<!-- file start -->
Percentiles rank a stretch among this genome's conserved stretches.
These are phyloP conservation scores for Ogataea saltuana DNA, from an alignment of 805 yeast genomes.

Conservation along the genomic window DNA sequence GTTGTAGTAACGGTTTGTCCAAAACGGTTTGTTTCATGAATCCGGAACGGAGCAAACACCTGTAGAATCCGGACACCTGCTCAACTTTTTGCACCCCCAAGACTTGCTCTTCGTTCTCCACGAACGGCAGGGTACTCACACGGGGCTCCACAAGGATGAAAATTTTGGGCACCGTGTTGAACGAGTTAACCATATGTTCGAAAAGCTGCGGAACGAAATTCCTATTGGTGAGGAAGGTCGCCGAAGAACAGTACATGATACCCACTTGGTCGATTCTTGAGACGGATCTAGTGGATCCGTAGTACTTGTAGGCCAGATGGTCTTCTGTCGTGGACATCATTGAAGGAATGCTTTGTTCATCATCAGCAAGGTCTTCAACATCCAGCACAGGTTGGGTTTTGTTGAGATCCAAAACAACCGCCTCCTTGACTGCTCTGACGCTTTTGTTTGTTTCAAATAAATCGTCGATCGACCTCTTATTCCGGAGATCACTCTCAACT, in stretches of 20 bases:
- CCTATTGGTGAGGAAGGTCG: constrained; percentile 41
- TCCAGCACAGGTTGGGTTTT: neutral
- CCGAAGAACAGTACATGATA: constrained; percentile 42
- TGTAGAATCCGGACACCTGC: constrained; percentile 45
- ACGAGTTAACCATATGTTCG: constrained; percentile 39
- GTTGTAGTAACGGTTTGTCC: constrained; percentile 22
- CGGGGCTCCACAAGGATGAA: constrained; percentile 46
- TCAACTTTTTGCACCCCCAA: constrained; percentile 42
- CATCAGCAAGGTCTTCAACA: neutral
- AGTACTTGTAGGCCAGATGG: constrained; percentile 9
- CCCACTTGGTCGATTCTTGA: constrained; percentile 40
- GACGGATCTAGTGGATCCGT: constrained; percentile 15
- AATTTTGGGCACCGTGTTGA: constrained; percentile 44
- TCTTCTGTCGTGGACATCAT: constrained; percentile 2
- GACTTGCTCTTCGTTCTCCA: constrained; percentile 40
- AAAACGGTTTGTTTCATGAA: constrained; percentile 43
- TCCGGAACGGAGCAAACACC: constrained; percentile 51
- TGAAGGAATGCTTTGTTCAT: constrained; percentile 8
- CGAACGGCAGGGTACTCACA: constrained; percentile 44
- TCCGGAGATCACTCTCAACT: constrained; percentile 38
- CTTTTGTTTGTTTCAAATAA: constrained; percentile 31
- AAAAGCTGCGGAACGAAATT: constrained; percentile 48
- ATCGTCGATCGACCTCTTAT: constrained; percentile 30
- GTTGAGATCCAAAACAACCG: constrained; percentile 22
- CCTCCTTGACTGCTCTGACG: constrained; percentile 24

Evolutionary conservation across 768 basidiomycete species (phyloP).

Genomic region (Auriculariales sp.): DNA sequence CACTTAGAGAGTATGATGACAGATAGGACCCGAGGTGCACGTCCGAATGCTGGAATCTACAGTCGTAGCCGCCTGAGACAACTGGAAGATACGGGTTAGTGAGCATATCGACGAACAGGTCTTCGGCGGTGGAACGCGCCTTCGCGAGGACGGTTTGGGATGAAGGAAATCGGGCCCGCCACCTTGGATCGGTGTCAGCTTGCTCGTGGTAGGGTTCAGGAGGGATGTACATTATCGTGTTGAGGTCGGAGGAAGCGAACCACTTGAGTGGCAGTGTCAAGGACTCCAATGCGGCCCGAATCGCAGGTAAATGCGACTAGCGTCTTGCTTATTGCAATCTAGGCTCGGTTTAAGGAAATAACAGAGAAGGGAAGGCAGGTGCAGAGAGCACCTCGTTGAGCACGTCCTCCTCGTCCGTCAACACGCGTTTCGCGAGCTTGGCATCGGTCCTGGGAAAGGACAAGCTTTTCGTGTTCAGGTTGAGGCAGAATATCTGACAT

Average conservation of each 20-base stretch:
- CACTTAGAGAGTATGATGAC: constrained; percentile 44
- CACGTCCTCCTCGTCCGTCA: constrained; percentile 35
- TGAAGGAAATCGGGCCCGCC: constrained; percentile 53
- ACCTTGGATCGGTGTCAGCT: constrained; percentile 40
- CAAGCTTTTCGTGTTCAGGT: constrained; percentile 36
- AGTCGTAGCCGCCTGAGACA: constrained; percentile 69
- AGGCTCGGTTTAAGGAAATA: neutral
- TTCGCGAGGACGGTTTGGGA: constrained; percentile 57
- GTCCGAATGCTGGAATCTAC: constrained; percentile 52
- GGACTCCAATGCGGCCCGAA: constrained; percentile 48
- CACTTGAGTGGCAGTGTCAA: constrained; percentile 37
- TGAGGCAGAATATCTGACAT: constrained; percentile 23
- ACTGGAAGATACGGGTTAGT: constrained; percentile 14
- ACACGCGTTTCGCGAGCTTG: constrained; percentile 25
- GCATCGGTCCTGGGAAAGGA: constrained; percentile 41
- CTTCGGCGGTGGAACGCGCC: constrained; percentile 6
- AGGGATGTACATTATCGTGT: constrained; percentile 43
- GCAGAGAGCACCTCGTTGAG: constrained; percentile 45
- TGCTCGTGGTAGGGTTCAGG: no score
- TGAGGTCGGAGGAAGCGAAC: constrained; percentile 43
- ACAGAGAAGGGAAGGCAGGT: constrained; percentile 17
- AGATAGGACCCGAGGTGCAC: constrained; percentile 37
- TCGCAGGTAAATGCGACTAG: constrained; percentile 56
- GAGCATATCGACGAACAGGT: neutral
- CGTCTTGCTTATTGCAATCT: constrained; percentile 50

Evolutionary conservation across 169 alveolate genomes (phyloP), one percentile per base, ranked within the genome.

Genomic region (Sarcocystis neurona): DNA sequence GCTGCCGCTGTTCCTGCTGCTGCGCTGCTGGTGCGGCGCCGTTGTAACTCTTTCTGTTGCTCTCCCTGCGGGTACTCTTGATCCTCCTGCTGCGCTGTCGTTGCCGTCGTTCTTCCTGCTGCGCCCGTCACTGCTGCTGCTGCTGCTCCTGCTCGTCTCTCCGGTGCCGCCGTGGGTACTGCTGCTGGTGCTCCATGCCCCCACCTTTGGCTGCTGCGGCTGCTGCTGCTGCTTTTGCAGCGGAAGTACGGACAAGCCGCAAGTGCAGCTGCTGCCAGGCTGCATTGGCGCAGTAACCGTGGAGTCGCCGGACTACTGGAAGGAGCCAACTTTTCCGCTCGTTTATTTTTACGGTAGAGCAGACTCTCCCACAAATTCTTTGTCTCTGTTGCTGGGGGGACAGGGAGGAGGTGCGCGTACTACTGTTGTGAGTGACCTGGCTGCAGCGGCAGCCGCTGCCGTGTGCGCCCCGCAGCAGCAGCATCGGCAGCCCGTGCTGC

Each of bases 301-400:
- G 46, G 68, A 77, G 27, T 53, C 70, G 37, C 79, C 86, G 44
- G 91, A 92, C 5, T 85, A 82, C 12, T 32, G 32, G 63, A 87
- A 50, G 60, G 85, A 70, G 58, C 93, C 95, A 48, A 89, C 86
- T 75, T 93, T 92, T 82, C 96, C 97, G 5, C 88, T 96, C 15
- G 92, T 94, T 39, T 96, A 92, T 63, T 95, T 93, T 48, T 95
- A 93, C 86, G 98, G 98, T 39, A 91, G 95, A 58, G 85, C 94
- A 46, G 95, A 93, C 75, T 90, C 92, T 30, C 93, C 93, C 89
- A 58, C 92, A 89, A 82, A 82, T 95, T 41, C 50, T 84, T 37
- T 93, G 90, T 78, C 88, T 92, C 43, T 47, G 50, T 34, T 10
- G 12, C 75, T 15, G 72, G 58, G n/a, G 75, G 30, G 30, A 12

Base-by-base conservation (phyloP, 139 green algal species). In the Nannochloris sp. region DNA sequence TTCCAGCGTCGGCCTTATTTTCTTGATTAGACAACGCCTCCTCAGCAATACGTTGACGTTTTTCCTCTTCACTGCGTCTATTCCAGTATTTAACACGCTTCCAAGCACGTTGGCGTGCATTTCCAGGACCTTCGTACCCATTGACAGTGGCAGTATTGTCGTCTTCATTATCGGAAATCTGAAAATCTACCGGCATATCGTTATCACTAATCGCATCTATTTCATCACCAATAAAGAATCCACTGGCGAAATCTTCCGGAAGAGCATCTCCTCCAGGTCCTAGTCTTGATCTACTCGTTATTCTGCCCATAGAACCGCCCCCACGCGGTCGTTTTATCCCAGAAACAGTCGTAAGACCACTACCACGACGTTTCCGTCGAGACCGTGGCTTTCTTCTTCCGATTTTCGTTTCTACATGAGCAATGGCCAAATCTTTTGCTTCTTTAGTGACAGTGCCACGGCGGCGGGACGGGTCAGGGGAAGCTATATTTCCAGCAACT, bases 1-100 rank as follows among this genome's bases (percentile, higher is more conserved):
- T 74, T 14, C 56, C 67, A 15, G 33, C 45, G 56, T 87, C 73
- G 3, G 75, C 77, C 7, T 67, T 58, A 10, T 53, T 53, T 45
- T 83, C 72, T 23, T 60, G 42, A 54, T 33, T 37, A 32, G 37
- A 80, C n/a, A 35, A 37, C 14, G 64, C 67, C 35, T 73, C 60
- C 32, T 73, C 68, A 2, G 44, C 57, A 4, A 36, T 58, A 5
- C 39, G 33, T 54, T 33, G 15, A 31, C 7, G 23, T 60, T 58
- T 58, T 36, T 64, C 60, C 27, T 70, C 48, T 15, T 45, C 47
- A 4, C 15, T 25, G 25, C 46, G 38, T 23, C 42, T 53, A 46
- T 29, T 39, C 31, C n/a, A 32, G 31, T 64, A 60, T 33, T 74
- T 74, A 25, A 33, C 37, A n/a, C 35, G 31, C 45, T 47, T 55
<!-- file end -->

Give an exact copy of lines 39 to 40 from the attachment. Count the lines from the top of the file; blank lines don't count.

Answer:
- TTCGCGAGGACGGTTTGGGA: constrained; percentile 57
- GTCCGAATGCTGGAATCTAC: constrained; percentile 52